There having been no time to plan their loads, 4/5 GR found themselves with just two companies, no heavy weapons, no high-frequency radio set and very little ammunition, food or water facing two well-entrenched and well-equipped Pakistani brigades . The perilous situation forced the battalion’s newly-appointed Adjutant (the commanding officer’s principal staff officer and coordinator of operations) to do some plain-speaking with Chandan Singh and Brigadier CA (Bunty) Quinn, the brigade commander. He even went to the extent of threatening to shoot them if the heli-lift was not resumed and his unit’s full complement of personnel, weapons and stores not provided to them. The young officer’s moral courage and his attachment to his battalion and his men made the senior officers do a rethink. A volunteer was called to undertake a hazardous night flight to Sylhet as a test case.

Flight Lieutenant Pushp Vaid, 110’s second-in-command, volunteered. Luckily the Forward Air Controller (FAC) on the ground, Flying Officer SC Sharma heard the helicopter and lit a fire for guidance. Vaid landed, dropped his load and flew back with enemy tracer bullets chasing him. This was the act that fetched him a Vir Chakra. His Commanding Officer, Squadron Leader Charanjit Singh Sandhu was also awarded a Vir Chakra for the same operation. The flights continued throughout the night and the next day. By 9th December the entire battalion and its stores plus supporting elements including two 75/24 howitzers with their ammunition had been dropped at Sylhet. The game was on!

A massive air effort was mounted to support the beleaguered Gorkhas. Hunters and Gnats launched air strikes to keep the Pakistanis’ heads down. An Otter and an Alouette from Kilo Flight were constantly overhead attacking targets. Replenishment of ammunition and rations was done by parachute from Caribous. All this immensely helped 4/5 GR in their incredible act of valour in not only containing a force six times their size but accepting their surrender a week later. The contribution to the ultimate victory by both infantry and helicopters was unsurmountable.

Further adventures now awaited the flyboys. The success of the Sylhet operation emboldened Sagat to go for his main chance – the capture of the nerve centre of enemy resistance, Dhaka. He proposed bypassing the impassable obstacles of terrain and the enemy through air assault. To put his plan into force the helicopter force lifted 4 Guards in the evening hours of 9th December from Brahmanbaria to Raipura across the formidable obstacle of the 5-km wide Meghna River, a distance of 25 km. The helilift continued throughout the night till 4 Guards and all their stores were safely across. It was another incredible achievement. IV Corps had bypassed the enemy’s 14 Division at Bhairab Bazaar and now had a clear run to Dhaka with no enemy troops in between. Fortune had indeed favoured the bold.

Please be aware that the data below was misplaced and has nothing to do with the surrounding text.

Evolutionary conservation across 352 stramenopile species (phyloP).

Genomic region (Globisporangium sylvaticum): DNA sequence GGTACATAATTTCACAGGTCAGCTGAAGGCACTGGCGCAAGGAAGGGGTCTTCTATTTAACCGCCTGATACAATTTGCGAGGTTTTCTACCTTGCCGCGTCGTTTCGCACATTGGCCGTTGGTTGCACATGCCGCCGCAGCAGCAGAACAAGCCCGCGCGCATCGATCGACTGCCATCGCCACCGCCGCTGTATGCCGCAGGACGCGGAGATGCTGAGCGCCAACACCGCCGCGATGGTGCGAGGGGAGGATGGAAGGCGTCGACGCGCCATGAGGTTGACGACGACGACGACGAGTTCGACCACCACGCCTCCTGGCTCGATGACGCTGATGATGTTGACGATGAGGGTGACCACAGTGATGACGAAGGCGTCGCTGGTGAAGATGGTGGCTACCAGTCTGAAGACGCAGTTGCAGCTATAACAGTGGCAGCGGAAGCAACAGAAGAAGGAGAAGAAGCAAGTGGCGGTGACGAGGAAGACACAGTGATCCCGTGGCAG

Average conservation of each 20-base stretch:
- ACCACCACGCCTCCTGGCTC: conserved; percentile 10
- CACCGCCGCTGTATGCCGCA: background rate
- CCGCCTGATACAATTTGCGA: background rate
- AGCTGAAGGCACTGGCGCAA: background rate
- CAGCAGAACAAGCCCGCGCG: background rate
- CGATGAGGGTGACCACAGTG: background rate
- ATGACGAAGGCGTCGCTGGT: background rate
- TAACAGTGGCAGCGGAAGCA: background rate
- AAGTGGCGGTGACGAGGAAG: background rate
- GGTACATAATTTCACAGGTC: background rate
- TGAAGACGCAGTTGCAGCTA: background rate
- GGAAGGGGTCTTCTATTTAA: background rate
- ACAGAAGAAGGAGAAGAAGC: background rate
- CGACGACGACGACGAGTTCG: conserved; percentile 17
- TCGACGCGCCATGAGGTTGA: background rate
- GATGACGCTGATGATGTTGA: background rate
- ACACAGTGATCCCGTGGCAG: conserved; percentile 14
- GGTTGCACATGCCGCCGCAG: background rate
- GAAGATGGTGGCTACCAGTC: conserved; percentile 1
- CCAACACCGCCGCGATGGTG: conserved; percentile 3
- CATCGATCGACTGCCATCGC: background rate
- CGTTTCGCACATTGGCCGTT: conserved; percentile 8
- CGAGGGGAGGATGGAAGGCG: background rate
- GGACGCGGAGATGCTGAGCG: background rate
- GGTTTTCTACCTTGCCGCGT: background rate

The incredible pilots

Sagat now wanted Chandan Singh and Sandhu’s intrepid flyboys to lift the rest of 311 Brigade plus the all-important artillery complement from Brahmanbaria but this time to be dropped off 20 km nearer Dhaka at Narsingdi. 75/24 mountain pack guns were broken down and transported by helicopter to provide fire support. Ten helicopters flew continuously on 11th, 12th and 13th December with infantrymen, guns, ammunition and equipment.

95 Mountain Brigade moving overland was investing Dhaka from the North with troops of 57 Mountain Division surrounding the capital from the East, North-East and South-East. Sagat now wanted Dhaka completely surrounded with 23 Infantry Division crossing the Meghna by helicopter at its widest part to cut off the capital from the South. This was by far the biggest air lift with 12 Mi-4s ferrying 2.408 troops and 73,230 kgs load of 23 Division from Daudkandi to Baidya Bazar, in Dhaka’s suburbs, a distance of 25 kms in 122 sorties flying a total of 62.20 hours on 14th and 15th December.

With Dhaka surrounded,  Pakistan Eastern Command had no option but to surrender in a historic ceremony on 16th December 1971. The helicopter force comprising 110, 111 and 105 HUs had proved their worth by carrying a total of over 6,000 troops and 2,02.810 kg of loads.
The Mi-4 helicopter performed magnificently. Engineers and technicians kept the helicopters airborne  with   very little resources. Sadly, the extraordinary contribution of the engineering staff was not recognized. Pilots were available round the clock sleeping whenever and wherever they could. Food was eaten when it was available. All pilots were raring to go. None of them ever pleaded to be excused on account of fatigue. They were truly magnificent! (Please contact the writer with your military story on or 093161-35343)